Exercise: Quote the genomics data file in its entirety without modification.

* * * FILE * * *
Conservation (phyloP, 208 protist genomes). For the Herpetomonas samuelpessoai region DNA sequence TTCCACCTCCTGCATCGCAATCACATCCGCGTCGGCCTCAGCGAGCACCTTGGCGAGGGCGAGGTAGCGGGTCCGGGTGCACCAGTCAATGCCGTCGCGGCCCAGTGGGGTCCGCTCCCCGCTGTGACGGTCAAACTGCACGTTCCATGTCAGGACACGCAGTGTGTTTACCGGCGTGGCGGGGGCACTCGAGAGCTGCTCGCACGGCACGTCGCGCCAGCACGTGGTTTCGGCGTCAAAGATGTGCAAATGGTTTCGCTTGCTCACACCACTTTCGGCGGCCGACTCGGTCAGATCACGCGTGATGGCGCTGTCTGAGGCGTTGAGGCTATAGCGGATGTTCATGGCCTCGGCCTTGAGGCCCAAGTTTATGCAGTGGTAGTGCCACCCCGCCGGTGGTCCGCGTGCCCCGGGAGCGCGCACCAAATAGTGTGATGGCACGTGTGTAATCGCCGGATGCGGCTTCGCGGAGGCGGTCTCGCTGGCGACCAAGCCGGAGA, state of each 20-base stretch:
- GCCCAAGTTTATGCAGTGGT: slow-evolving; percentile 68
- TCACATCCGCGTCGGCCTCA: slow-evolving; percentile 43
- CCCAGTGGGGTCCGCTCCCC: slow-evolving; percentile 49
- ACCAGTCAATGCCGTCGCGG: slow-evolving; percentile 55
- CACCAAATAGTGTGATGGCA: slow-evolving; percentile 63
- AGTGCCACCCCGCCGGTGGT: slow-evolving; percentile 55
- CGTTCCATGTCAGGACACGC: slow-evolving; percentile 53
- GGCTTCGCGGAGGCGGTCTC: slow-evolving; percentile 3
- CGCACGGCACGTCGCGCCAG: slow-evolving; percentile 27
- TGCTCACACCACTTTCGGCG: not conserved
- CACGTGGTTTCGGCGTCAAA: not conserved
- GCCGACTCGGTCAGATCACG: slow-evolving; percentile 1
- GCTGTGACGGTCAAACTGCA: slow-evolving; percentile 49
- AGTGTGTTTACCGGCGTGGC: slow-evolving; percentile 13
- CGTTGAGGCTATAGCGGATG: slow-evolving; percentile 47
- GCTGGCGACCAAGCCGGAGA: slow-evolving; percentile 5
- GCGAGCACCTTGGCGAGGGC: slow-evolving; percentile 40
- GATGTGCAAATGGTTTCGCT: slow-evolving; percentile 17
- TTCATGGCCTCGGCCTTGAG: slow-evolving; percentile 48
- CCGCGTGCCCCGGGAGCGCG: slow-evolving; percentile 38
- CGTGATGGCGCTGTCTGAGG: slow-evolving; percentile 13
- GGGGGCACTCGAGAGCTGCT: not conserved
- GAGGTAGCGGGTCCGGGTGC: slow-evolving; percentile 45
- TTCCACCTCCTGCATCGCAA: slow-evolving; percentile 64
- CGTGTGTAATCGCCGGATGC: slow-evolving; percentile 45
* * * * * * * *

Conservation (phyloP, 208 protist genomes). For the Herpetomonas samuelpessoai region DNA sequence TTCCACCTCCTGCATCGCAATCACATCCGCGTCGGCCTCAGCGAGCACCTTGGCGAGGGCGAGGTAGCGGGTCCGGGTGCACCAGTCAATGCCGTCGCGGCCCAGTGGGGTCCGCTCCCCGCTGTGACGGTCAAACTGCACGTTCCATGTCAGGACACGCAGTGTGTTTACCGGCGTGGCGGGGGCACTCGAGAGCTGCTCGCACGGCACGTCGCGCCAGCACGTGGTTTCGGCGTCAAAGATGTGCAAATGGTTTCGCTTGCTCACACCACTTTCGGCGGCCGACTCGGTCAGATCACGCGTGATGGCGCTGTCTGAGGCGTTGAGGCTATAGCGGATGTTCATGGCCTCGGCCTTGAGGCCCAAGTTTATGCAGTGGTAGTGCCACCCCGCCGGTGGTCCGCGTGCCCCGGGAGCGCGCACCAAATAGTGTGATGGCACGTGTGTAATCGCCGGATGCGGCTTCGCGGAGGCGGTCTCGCTGGCGACCAAGCCGGAGA, state of each 20-base stretch:
- GCCCAAGTTTATGCAGTGGT: slow-evolving; percentile 68
- TCACATCCGCGTCGGCCTCA: slow-evolving; percentile 43
- CCCAGTGGGGTCCGCTCCCC: slow-evolving; percentile 49
- ACCAGTCAATGCCGTCGCGG: slow-evolving; percentile 55
- CACCAAATAGTGTGATGGCA: slow-evolving; percentile 63
- AGTGCCACCCCGCCGGTGGT: slow-evolving; percentile 55
- CGTTCCATGTCAGGACACGC: slow-evolving; percentile 53
- GGCTTCGCGGAGGCGGTCTC: slow-evolving; percentile 3
- CGCACGGCACGTCGCGCCAG: slow-evolving; percentile 27
- TGCTCACACCACTTTCGGCG: not conserved
- CACGTGGTTTCGGCGTCAAA: not conserved
- GCCGACTCGGTCAGATCACG: slow-evolving; percentile 1
- GCTGTGACGGTCAAACTGCA: slow-evolving; percentile 49
- AGTGTGTTTACCGGCGTGGC: slow-evolving; percentile 13
- CGTTGAGGCTATAGCGGATG: slow-evolving; percentile 47
- GCTGGCGACCAAGCCGGAGA: slow-evolving; percentile 5
- GCGAGCACCTTGGCGAGGGC: slow-evolving; percentile 40
- GATGTGCAAATGGTTTCGCT: slow-evolving; percentile 17
- TTCATGGCCTCGGCCTTGAG: slow-evolving; percentile 48
- CCGCGTGCCCCGGGAGCGCG: slow-evolving; percentile 38
- CGTGATGGCGCTGTCTGAGG: slow-evolving; percentile 13
- GGGGGCACTCGAGAGCTGCT: not conserved
- GAGGTAGCGGGTCCGGGTGC: slow-evolving; percentile 45
- TTCCACCTCCTGCATCGCAA: slow-evolving; percentile 64
- CGTGTGTAATCGCCGGATGC: slow-evolving; percentile 45